Evening at Egan: 'What shall we do with our histories?' with Ernestine Hayes

This week’s Evening at Egan lecture will be “What shall we do with our histories?” with Ernestine Hayes. Her talk begins at 7 p.m. Friday at UAS in the Egan Lecture Hall.


This address as been delivered by Hayes at venues such as the Association for Literature and the Environment Conference and the International Polar Year gathering. In it, Hayes presents the recent history of Lingit Aani and examines its relevance to current circumstances from a perspective unfamiliar to commonly held beliefs.

“My talk asks listeners to consider history from a perspective that is unfamiliar and perhaps even somewhat uncomfortable,” Hayes said in a release. “When we place ourselves in new contexts, our views may shift. When we look at history from a different point of view, we can also look at the present--and the future--with new understanding.”

Following Hayes, a two-part focus on the UAS One Campus One Book selection, “Being Caribou” by Karsten Heuer, will be presented at Evening at Egan.

On Nov. 9, Elder in Residence Randall Tetlichi, Vuntut Gwitch’in First Nation will present “Human-Caribou Relations from a First Nation’s Perspective,” at 7 p.m. at the Egan Library. Yukon College faculty member Tetlichi is an esteemed teacher, community healer, and tradition bearer, featured in “Being Caribou.” He will talk about how each of us can make a difference by paying attention. Instead of just co-existing, he suggests, it is now time for all nations to exist with and depend on each other.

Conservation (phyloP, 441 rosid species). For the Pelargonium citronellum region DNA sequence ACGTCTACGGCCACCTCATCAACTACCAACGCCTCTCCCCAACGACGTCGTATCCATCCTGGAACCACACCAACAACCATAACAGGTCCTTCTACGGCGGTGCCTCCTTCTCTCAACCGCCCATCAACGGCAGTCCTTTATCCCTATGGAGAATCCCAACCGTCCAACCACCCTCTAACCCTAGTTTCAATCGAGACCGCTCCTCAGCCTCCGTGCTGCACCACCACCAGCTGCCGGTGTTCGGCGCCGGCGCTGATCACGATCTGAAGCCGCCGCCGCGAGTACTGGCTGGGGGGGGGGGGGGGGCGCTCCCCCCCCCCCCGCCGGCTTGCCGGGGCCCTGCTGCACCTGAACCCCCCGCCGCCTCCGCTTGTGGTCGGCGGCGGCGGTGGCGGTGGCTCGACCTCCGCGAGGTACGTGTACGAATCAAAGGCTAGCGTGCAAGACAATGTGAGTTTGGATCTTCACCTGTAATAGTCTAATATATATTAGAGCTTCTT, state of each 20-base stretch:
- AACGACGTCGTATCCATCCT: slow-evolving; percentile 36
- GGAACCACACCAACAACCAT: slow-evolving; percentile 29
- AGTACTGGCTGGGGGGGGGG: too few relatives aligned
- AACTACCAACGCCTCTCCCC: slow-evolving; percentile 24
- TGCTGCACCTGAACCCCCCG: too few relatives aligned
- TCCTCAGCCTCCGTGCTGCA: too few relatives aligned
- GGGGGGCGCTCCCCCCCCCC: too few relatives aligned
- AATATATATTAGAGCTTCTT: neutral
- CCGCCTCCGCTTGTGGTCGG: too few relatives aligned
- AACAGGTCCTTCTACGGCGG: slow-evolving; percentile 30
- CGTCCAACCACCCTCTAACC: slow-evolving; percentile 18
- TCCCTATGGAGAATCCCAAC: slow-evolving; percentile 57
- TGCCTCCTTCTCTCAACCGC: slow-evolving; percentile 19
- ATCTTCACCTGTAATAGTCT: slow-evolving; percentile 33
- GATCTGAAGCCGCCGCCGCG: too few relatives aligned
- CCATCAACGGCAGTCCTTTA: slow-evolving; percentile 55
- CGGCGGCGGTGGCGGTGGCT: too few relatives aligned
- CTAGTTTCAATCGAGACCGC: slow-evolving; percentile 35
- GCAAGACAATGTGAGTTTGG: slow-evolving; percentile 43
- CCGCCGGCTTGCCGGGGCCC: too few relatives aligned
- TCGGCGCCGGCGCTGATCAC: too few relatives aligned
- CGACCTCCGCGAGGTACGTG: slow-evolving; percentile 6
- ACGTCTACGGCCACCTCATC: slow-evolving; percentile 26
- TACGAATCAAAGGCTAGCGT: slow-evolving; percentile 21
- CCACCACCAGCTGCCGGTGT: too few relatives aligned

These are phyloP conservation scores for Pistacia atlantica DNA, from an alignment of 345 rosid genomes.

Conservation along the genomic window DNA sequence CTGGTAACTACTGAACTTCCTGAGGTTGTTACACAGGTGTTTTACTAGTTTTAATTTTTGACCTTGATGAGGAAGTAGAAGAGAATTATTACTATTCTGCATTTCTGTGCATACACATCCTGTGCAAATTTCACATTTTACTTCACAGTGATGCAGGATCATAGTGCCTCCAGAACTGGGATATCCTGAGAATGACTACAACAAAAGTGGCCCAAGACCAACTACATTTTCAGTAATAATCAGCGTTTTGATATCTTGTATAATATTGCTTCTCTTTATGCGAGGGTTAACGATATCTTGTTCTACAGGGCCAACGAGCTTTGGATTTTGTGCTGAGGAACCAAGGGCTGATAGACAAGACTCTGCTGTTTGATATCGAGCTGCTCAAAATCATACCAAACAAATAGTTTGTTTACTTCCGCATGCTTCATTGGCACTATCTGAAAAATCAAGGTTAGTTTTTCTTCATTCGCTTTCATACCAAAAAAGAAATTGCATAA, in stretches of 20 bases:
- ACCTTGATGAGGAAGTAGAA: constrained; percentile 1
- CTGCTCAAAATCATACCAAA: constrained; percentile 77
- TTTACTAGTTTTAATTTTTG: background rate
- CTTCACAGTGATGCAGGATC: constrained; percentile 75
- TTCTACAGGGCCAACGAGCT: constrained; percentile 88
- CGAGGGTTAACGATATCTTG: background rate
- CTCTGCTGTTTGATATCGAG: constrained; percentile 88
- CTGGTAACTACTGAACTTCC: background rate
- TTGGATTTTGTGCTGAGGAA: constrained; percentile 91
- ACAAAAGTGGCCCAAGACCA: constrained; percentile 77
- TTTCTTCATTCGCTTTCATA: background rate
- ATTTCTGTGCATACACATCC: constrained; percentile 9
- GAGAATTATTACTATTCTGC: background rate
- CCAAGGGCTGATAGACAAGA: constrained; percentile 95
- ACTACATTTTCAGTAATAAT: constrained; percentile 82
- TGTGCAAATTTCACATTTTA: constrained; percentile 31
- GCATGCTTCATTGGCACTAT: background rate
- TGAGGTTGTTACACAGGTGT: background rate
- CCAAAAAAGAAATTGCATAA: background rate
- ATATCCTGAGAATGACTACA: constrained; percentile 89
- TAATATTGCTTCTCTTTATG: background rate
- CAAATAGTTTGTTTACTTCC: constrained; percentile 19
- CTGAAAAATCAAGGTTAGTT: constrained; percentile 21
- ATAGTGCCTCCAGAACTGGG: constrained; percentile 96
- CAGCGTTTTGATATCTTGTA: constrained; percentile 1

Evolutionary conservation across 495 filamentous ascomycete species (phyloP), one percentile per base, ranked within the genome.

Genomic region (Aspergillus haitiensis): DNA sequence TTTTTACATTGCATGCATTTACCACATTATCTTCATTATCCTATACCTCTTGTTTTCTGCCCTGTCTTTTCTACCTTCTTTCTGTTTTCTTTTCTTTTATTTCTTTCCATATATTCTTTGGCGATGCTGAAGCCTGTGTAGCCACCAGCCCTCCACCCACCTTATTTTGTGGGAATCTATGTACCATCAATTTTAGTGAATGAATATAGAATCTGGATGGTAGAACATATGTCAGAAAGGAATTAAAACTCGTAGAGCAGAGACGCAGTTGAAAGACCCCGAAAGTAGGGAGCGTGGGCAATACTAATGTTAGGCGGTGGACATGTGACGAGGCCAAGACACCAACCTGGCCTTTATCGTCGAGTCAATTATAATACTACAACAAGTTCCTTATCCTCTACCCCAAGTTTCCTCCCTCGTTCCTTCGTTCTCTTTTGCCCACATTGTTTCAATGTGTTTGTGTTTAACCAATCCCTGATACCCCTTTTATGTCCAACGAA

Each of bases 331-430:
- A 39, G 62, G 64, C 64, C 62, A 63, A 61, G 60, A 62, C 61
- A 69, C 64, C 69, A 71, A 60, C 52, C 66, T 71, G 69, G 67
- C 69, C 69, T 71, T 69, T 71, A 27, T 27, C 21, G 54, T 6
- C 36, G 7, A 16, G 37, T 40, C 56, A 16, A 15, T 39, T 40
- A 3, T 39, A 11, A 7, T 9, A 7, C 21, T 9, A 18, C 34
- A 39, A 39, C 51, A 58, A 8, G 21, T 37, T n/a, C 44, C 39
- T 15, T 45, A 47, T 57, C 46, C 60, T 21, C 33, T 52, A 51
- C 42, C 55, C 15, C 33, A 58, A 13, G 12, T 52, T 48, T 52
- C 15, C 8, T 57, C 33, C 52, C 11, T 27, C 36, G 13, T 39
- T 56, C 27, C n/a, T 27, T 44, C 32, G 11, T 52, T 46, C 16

For more on Tetlichi, visit news.usask.ca/2011/10/25/elder-shares-traditional-teaching.

The following week, on Nov. 16, “Being Caribou” author Karsten Heuer will present “Being Caribou: Five Months on Foot with an Arctic Herd” at 7 p.m. at the Egan Library. Wildlife biologist Heuer and his filmmaker wife, Leanne Allison, embarked on a five month journey in 2003 to follow 123,000-member Porcupine Caribou Herd, skiing and walking alongside the herd from their Yukon winter range to Alaskan calving grounds and back.

The night before his lecture, there will be a screening of Leanne Allison’s film, also called “Being Caribou,” at 5:30 p.m. Thursday, Nov. 15, at the Egan Lecture Hall.

For more on the book and the film, visit www.beingcaribou.com.

For more on Evening at Egan, visit www.uas.alaska.edu/eganlecture.


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